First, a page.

Tag Archives: Drone warfare

‘Thinking Machiavelli, Acting Mussolini’, by Alastair Crooke

Iran may not have nuclear weapons, but it never the less has upended war and geopolitical strategy in important ways that the US ignores at its peril. From Alastair Crooke at strategic-culture.org:

Earlier this month, the Lebanese al-Manar TV aired footage of Israeli bases in Upper Galilee, which were filmed by a Hizbullah drone. An Israeli base in Brannite and a command centre in Rowaysat al-Alam in northern Israel can be seen in the footage. According to Southfront, whose military expertise is highly regarded, Hizbullah now operates a variety of drones, some with combat capabilities. Reports suggest that Hizbullah has established a formidable stealth drone and smart cruise missile force (with support from Iran). The Russia-linked, military site, Southfront, concludes that today, the movement is better trained and equipped than many armies around the world.

Israel is convinced that, for the first time, that the ‘next war’ will not be limited to Lebanese territory; that its own borders will be violated; and that offensive combat forces will enter settlements and homes and clash with Israeli troops.

This is giant ‘chess’ – where a combination of armed drones, suicide drones and ‘smart’ missiles likely will predominate (rather than tanks, as in the 2006 war). In its evolving thesis of a new war with Hizbullah, Israel believes that all its airfields will be bombed with precision missiles. (And is therefore trying to get from the U.S., a few squadrons of the new generation F-35B jets that do not need long runways, so as to try to secure its air superiority in the face of a possible swarm drone or missile attack on its air defences).

This represents just one component to Iran’s transmutation of any Israeli or American ‘military’ option against Iran into a suicide ‘Red Pill’ for whomsoever might launch it. Quietly, while all the world was focussed on the ‘Big One’ (putative nuclear weapons), over the last four years, Iran has built a conventional ‘swarm’ and ‘smart’ (and virtually undetectable by radar) ‘ant’s hive’ of ‘micro’ weapons circling across the region – from Gaza, Lebanon, Syria, and Iraq to Yemen.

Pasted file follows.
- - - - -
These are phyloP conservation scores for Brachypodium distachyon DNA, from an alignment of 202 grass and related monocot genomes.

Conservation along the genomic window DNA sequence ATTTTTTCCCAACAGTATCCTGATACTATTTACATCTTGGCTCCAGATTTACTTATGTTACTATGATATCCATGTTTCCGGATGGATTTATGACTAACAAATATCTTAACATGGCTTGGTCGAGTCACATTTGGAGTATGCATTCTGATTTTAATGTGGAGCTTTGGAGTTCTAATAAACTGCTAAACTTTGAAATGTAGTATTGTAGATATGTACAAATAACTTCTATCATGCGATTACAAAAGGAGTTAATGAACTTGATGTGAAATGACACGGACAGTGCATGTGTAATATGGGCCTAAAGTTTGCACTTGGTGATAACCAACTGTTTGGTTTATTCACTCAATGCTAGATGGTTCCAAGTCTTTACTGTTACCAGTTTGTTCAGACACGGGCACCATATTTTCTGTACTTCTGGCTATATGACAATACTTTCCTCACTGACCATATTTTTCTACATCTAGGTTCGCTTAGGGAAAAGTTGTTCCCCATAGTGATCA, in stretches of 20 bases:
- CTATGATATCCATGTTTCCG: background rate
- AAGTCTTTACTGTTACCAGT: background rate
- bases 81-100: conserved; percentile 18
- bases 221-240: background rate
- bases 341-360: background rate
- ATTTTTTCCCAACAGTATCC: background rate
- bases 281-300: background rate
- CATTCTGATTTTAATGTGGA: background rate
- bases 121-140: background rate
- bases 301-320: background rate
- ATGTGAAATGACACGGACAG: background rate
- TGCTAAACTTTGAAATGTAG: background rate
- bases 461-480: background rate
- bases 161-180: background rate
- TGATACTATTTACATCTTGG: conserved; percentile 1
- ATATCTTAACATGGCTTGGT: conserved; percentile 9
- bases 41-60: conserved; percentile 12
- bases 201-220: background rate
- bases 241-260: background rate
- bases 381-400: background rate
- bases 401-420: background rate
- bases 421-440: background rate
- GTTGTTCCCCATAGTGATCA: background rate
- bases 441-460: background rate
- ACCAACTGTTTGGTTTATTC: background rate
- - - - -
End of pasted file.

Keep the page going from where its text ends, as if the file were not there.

Although it is still to sink-in to European and American thinking (obsessed with the possibly now passé framework of the ‘Big One’ – the JCPOA), Iran quietly has inverted the calculus. It possesses the leverage now. And it has other trade options (through looking East) opening to it. Israel and its Gulf State ‘allies’, by contrast are on the defensive.

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Will Drones Push the Middle East Past the Point of No Return? by Jonathan Burden

Drones have already changed the face of warfare. From Jonathan Burden at globalriskinsights.com:

Will Drones Push the Middle East Past the Point of No Return?

Unmanned aerial systems (UASs) or drones, both armed and unarmed, have altered how states and insurgents conduct warfare in the Middle East. The widespread proliferation of these weapons, combined with the range of capabilities they confer and their potential to alter the logic of escalation between states, may cause significant inter-state conflict to occur. 

An increase in proliferation

Since the Cold War, the US has attempted to stop the spread of unmanned systems by pursuing a limited export policy. However, states in the Middle East have responded by either producing their own (Israel, Turkey and Iran) or by importing them (Jordan, Iraq, Saudi Arabia and the UAE). Perhaps the most troubling development is yet to come; in November the US Defense Secretary, Mark Esper warned that China was beginning to export drones with fully autonomous offensive capabilities. Although China’s policy has been described as ‘ask no questions’, it is constrained by its desire to avoid arming non-state actors and therefore legitimising separatist movements.

Further, declining costs of commercial drones, combined with some DIY ingenuity has meant that groups such as ISIS and the Houthis rebels have been able to field aerial support, a capability that insurgent-type groups have lacked in the past. ISIS allegedly use UASs as light bombers and as reconnaissance aircraft to help coordinate devastating suicide attacks, whilst the Houthis (with Iranian assistance) have used drones as aerial improvised explosive devices (IEDs) for targeted assassination missions. 

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